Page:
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Google Analytics and AdWords optimisation with GNU R

9th – 11th March we were at Booster Conference in Bergen to present AdWords optimisation using controlled experiments with GNU R.

In the session we:

  • showed how standard analytics reports can bring misleading results
  • showed that controlled experiments can help to identify the true ROI
  • reviewed a study (PDF) by a team of economists from eBay Research
  • provided examples with real life data
  • and showed how to implement these methods using GNU R and the Google Analytics API – Big Data without Big Code

In the presentation we focused on brand keyword bidding. In this case, paid clicks potentially substitute organic traffic.  The advertisement effect we observe is the total AdWords traffic  which includes not only the truly gained traffic but also the clicks of individuals that would have visited the website even in absence of SEM. The latter is what economists call the missing counterfactual. Missing as we do not observe it. Without this data it is impossible to calculate the true ROI.

The way to find the missing counterfactual is through controlled random experiments. The complete AdWords optimisation toolbox necessary to run controlled experiments can be found in this slideshare presentation.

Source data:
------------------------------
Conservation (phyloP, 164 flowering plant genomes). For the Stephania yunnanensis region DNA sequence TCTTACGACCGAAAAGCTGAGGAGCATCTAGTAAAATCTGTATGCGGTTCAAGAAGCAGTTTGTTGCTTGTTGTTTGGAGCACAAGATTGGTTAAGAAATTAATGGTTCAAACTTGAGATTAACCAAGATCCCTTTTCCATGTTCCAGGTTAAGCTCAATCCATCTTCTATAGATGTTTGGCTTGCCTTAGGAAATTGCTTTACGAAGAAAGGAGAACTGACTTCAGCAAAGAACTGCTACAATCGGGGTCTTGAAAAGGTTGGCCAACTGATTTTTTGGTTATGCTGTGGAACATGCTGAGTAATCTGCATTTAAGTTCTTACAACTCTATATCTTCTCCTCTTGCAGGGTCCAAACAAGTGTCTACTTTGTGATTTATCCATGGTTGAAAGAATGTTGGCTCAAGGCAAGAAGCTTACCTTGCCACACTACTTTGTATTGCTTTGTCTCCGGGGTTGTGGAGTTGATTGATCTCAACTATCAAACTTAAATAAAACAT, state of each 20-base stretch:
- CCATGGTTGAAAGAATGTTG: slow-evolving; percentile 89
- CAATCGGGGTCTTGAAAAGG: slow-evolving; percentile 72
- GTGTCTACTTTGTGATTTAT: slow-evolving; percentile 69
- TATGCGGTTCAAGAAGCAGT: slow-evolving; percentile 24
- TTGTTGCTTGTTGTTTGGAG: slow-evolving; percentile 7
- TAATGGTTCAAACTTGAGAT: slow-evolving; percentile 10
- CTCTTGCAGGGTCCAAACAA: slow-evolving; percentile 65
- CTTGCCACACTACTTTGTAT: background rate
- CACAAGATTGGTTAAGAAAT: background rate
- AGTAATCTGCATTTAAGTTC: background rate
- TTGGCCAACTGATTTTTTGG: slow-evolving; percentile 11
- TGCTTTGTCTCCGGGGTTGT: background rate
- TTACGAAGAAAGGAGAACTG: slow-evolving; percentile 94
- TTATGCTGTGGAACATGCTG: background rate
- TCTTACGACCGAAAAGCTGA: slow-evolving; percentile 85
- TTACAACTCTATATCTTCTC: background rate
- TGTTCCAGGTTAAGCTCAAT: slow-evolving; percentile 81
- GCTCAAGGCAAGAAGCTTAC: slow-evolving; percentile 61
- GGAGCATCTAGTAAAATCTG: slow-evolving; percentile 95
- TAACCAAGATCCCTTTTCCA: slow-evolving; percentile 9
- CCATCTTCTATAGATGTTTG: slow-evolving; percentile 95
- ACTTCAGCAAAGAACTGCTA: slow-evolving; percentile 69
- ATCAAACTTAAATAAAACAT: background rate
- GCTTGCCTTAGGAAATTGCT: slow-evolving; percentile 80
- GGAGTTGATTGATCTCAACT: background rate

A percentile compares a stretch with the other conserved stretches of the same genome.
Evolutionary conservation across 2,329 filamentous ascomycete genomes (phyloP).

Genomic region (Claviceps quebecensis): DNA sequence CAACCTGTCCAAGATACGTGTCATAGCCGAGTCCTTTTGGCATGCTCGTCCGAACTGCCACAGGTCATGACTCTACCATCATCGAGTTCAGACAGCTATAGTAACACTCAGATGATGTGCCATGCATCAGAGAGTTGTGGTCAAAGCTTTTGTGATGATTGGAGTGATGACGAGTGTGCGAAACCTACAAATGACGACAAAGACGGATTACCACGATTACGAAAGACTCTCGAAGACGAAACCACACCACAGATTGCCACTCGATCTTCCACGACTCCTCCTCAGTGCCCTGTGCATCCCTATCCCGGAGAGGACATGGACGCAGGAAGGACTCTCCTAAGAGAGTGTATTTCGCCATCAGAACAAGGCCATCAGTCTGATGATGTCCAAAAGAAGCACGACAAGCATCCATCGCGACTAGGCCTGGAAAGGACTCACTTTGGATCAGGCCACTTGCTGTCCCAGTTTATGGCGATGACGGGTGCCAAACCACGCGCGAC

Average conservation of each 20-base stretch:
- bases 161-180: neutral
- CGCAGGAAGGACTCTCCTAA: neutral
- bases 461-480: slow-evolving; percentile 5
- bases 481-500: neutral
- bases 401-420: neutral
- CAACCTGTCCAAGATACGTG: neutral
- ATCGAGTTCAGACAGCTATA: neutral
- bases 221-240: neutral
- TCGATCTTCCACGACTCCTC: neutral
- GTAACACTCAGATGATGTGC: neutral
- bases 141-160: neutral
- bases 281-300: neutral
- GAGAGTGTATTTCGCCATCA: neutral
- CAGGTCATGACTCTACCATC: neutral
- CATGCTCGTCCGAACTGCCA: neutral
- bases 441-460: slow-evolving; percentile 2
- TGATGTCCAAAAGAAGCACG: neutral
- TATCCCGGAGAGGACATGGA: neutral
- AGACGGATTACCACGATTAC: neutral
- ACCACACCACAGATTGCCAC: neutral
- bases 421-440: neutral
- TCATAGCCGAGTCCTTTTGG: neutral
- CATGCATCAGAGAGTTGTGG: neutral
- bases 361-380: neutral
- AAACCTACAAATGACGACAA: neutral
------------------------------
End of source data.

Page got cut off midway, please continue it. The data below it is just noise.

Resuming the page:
We are excited to share our methods. Feel free to share your opinion.

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Airline mobile app quality is growing

This post initially appeared as a guest post on tnooz, entitled Customer ratings show airline apps getting better

While criticism of airline mobile app quality is not out of ordinary, our analysis reveals that passengers’ satisfaction with airline app quality is growing. The average customer rating across Apple App Store and Google Play for 12 major European airlines included in this study grew from 3.2 to 3.6 (on 1 to 5 scale) between January 2014 and October 2015.

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Digital Performance and Ancillary Revenues

Airline ancillary revenues are at an all-time high, up by 21% last year to almost $40bn according to the latest CarTrawler Yearbook of Ancillary Revenue press release. With some analysts hoping for US$130bn in additional ancillary by 2020 clearly hopes for sustained airline profitability rest with ancillary sales as fare competition will remain fierce. However, when only 25% of bookings through metamediaries result in ancillary purchase other channels need to be used to reach the expectations. In this post, we look at how airlines digital performance can help ancillary sales.

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Responsive airline sites rapidly gaining traction in 2015

Airlines are rapidly adopting responsive booking sites, with 25% of carriers having a responsive airline site in place as of August 2015. This growth is mostly driven by smaller carriers. 13% of airlines still do not have any mobile web presence.

While passengers are always on the move, airlines have been slow to fully embrace mobile. Just 18 months ago, none of the leading airlines used responsive web design. According to the same study, nearly a quarter (22%) of airlines did not have a mobile web site all. Yet, as mobile traffic continues to grow, and Google uses mobile support as a ranking signal, airline mobile web projects are finally getting off the ground.